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Contrary to what many politicians seem to believe, government makes mistakes. For example, as the intrepid Jon Ortiz of the Sacramento Bee notes, the state of California recently overpaid some 20,000 employees. The overpayments amount to $37 to $101 per employee and, overall, about 5 percent of all state paychecks in a single month. It was apparently a matter of “human error,” and as Mr. Ortiz observes “now the government wants it back.” Odds are the state will get the money back, and that seems right. On the other hand, taxpayers seldom get paybacks.
Taxpayers see their hard-earned money squandered in various ways, as this column often notes. Recall the $5 billion in cost overruns on the new eastern span of the Bay Bridge, to take just one example. The most prodigious waste, unfortunately, does not prompt any campaign to compensate the taxpayers who paid the bills, and when the state enjoys a surplus, that seems to prompt only more spending. Exceptions are rare.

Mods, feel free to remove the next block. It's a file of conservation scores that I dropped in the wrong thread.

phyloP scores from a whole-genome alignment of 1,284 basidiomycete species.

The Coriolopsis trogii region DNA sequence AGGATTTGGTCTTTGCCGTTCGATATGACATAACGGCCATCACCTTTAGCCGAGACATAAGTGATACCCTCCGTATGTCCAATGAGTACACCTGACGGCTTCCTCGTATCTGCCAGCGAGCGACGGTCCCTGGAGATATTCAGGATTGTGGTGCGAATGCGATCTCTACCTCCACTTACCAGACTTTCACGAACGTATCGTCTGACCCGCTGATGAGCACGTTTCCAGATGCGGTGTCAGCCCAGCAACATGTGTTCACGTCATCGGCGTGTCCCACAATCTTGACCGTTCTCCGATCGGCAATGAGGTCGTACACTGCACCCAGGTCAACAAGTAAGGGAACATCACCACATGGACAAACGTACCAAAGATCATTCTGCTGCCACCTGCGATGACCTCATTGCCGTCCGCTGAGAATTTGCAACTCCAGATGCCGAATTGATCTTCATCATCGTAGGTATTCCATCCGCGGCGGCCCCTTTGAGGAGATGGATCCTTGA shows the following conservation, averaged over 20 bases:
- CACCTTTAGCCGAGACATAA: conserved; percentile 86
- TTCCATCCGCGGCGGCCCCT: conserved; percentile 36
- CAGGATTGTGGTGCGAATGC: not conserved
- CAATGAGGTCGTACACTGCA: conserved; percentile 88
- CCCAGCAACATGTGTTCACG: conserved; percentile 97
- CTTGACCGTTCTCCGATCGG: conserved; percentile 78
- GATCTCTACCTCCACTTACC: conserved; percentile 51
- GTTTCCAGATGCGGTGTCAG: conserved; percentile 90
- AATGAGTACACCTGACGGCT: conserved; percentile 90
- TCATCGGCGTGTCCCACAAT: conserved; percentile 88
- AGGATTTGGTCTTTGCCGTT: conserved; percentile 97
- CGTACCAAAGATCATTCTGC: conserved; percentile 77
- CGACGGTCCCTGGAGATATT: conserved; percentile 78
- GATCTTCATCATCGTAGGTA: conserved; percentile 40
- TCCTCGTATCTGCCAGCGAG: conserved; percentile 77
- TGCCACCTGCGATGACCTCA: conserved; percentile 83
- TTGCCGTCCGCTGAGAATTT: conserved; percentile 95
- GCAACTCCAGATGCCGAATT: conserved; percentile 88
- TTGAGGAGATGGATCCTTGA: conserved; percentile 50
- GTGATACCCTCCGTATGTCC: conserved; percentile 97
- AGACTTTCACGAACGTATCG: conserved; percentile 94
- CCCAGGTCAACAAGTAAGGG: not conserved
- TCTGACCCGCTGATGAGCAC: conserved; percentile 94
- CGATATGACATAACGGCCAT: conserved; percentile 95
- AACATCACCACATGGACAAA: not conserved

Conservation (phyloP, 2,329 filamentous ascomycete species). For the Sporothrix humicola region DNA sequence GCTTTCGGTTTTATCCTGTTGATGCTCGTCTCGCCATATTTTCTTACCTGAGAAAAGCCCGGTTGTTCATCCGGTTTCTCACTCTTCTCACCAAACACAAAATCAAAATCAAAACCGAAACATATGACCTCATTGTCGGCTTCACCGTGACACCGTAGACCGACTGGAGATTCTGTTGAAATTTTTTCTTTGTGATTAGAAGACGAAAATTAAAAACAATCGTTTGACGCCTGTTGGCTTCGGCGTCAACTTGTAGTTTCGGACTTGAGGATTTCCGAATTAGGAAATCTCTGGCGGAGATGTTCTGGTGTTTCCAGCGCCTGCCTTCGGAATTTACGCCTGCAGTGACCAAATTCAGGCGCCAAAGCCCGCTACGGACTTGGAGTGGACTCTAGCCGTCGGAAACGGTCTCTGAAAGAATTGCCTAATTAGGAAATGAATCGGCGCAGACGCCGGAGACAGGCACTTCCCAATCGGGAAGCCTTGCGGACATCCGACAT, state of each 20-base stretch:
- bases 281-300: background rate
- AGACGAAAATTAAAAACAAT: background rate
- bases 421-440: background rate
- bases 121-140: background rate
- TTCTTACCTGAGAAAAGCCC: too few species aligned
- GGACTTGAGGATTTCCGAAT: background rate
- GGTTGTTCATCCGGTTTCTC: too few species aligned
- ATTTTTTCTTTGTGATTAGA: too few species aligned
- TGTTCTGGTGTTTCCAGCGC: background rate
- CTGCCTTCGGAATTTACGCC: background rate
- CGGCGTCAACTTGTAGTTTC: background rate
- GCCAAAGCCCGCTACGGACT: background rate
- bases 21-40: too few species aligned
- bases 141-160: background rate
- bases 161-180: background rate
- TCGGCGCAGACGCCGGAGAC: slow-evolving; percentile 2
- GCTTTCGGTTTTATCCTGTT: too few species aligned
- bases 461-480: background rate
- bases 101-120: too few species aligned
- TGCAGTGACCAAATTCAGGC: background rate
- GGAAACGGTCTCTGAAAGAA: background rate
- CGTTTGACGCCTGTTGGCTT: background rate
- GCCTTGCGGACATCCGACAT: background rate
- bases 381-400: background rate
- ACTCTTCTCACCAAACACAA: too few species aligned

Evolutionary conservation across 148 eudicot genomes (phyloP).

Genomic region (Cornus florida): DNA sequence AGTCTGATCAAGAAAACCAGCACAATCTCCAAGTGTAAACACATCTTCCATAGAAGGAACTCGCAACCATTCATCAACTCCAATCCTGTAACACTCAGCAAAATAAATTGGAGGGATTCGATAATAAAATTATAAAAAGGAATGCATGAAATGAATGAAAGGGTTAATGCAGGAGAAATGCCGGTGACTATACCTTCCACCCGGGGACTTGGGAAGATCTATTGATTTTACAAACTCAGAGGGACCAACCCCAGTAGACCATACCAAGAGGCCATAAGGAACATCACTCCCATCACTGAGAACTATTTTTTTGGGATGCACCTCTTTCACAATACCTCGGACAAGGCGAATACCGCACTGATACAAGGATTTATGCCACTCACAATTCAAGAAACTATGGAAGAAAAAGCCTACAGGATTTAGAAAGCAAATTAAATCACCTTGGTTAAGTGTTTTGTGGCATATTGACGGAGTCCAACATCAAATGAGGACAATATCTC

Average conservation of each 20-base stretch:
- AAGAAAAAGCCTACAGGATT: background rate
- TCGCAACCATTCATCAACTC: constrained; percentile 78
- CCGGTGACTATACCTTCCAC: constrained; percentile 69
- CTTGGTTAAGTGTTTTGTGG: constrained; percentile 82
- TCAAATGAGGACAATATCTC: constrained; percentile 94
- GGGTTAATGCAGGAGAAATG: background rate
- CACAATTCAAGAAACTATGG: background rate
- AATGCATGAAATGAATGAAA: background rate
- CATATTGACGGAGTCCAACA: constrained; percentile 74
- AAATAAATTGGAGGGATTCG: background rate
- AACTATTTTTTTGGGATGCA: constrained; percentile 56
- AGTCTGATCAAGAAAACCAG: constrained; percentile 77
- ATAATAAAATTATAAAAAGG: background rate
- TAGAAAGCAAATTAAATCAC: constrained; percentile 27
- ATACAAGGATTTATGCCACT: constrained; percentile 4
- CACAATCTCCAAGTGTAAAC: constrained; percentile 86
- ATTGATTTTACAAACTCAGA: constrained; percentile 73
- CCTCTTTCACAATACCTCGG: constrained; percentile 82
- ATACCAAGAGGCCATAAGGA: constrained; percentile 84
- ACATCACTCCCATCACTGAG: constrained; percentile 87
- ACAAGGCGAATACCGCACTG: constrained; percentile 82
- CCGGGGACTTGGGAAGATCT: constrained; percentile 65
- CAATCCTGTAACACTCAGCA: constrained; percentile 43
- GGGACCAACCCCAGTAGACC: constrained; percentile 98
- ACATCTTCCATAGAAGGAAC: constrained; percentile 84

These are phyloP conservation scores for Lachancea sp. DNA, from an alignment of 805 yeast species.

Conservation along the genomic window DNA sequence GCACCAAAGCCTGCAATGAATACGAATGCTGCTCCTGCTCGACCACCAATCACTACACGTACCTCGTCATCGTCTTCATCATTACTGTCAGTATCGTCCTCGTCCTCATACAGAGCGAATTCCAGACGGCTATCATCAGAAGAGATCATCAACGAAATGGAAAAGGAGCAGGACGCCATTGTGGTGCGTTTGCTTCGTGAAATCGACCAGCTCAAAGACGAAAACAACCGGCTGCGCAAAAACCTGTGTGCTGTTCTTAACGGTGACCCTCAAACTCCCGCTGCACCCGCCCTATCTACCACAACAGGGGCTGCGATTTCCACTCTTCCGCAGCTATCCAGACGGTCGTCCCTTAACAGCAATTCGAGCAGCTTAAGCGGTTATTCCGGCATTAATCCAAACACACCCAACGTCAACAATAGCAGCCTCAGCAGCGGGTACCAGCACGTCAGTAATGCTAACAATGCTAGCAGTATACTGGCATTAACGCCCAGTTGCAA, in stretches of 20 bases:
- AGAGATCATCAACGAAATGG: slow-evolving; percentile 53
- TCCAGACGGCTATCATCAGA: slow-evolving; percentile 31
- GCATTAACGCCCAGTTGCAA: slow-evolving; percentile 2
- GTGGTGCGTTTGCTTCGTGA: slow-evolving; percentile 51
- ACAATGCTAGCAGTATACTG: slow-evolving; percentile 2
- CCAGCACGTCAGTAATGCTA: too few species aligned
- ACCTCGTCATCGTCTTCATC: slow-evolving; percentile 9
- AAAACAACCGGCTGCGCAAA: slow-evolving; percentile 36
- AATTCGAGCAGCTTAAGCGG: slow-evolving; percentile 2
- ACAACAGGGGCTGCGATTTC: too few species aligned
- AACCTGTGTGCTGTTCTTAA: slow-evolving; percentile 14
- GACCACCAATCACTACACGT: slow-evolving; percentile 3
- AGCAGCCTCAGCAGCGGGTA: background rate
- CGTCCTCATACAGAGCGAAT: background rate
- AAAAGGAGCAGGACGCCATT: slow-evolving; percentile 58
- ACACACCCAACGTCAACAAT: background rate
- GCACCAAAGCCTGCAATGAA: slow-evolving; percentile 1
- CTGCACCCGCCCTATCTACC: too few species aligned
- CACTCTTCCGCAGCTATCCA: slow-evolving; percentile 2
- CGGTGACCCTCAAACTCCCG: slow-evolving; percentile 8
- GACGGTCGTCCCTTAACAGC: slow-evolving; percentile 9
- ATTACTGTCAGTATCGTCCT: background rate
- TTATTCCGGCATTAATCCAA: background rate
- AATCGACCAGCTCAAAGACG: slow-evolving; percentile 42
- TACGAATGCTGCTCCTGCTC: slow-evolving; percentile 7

In 1987, governor George Deukmejian approved a $1.1 billion refund of surplus state money that gave taxpayers checks of up to $236, before Christmas of that year. This was not a gift but a refund of surplus funds. Californians will be hard pressed to find similar examples in the nearly three decades since, and the momentum runs the other way. California is now the least tax-friendly state and the pillage people are pushing to extend the temporary tax hikes of Proposition 30. The roads may be rough in the Golden State but government greed is always in high gear.